Type Dynamics and Development

Type dynamics is based on the theories of Carl Jung and refers to a hierarchy of cognitive processes (Sensing, iNtuiting, Thinking, Feeling) and a preference for being either in the external world (extraversion) or the internal world (introversion). Type dynamics and type development refer to the unfolding of the personality pattern as expressed through the development of the mental processes of perception and judgment. Since the personality is a living system, it is self-organizing--self-maintaining, self-transcending, and self-renewing. Growth and development follow principles of organic development, and there is an order to the evolution of the personality.

The first cognitive process to develop and become more refined is often called the dominant. It is the favorite. The second is often called the auxiliary because it "helps" the first one. It develops second (usually between the ages of twelve to twenty). Development of the third process usually begins around age twenty and continues until age thirty-five or so. The fourth or least preferred process usually comes into play more between the ages of thirty-five to fifty. These developmental ages are general, not fixed. At these times, we find ourselves drawn to activities that engage and utilize the processes.

Thus we can say that development is dynamic and growing. Development in this sense is like readiness to learn to talk or to walk. We don't have to make children do these, we only need to provide models and opportunities and then stay out of the way. Development can be diverted due to environmental pressures and so is not always in this order as we develop some "proficiencies" using these cognitive processes. Still, the innate preference pattern will remain the same.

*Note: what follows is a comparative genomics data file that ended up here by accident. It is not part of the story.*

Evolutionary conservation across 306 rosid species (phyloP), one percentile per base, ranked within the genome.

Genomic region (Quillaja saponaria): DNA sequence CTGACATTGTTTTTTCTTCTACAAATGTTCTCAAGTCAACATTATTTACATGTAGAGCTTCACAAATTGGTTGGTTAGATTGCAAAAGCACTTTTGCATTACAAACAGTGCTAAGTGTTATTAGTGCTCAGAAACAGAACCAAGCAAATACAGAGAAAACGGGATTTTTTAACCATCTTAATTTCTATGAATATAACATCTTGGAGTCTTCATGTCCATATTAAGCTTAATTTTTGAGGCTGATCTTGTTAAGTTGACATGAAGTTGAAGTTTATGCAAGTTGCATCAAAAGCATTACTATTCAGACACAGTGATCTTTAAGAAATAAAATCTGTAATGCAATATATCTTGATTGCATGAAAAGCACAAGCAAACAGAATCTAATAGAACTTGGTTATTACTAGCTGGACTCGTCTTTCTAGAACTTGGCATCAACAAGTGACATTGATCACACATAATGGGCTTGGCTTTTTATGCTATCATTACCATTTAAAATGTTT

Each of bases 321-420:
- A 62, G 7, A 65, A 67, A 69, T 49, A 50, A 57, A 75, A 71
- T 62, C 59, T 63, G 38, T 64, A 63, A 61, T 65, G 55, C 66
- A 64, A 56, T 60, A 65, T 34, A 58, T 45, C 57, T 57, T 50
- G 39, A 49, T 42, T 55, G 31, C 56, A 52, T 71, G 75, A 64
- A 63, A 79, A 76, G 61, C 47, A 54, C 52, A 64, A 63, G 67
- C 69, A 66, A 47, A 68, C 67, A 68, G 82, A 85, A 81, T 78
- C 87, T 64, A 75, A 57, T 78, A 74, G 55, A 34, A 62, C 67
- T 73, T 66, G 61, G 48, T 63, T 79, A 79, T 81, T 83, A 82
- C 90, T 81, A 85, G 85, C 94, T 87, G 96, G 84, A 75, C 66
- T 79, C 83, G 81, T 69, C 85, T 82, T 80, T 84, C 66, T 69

Using the MBTI®

In looking at how the models relate to the MBTI, it is important to remember that the results of any instrument are just an artificial snapshot in time. Also, an instrument is not the theory. The results of an instrument are neither the whole of a theory nor the whole of a personality. This is why ethical and competent users of the MBTI follow the person-to-person feedback standards of self-selection and validation by the client. One must not assume the results of the MBTI (or any other instrument) are 100 percent accurate. They must always be validated through an exploratory process such as we describe in this book.

How Do the Models Relate?

chart of temperament matrix

The temperament patterns (extended out to the four variations of each) meet Jung's theory at the level of the sixteen type patterns. The four-letter codes produced by the MBTI, when they are accurate and verified for individuals, match Keirsey's sixteen type patterns. While at first glance the matching process looks illogical, it occurs at a deep theoretical level when comparing Jung's and Kretschmer's original works. More importantly, it occurs on a descriptive, behavioral level. Following, is The Temperament Matrix(TM) with the sixteen themes, Interaction Styles, the four-letter MBTI codes, and the type dynamics patterns represented by the type code. (The dominant is listed first, auxiliary second, tertiary third, and inferior fourth.)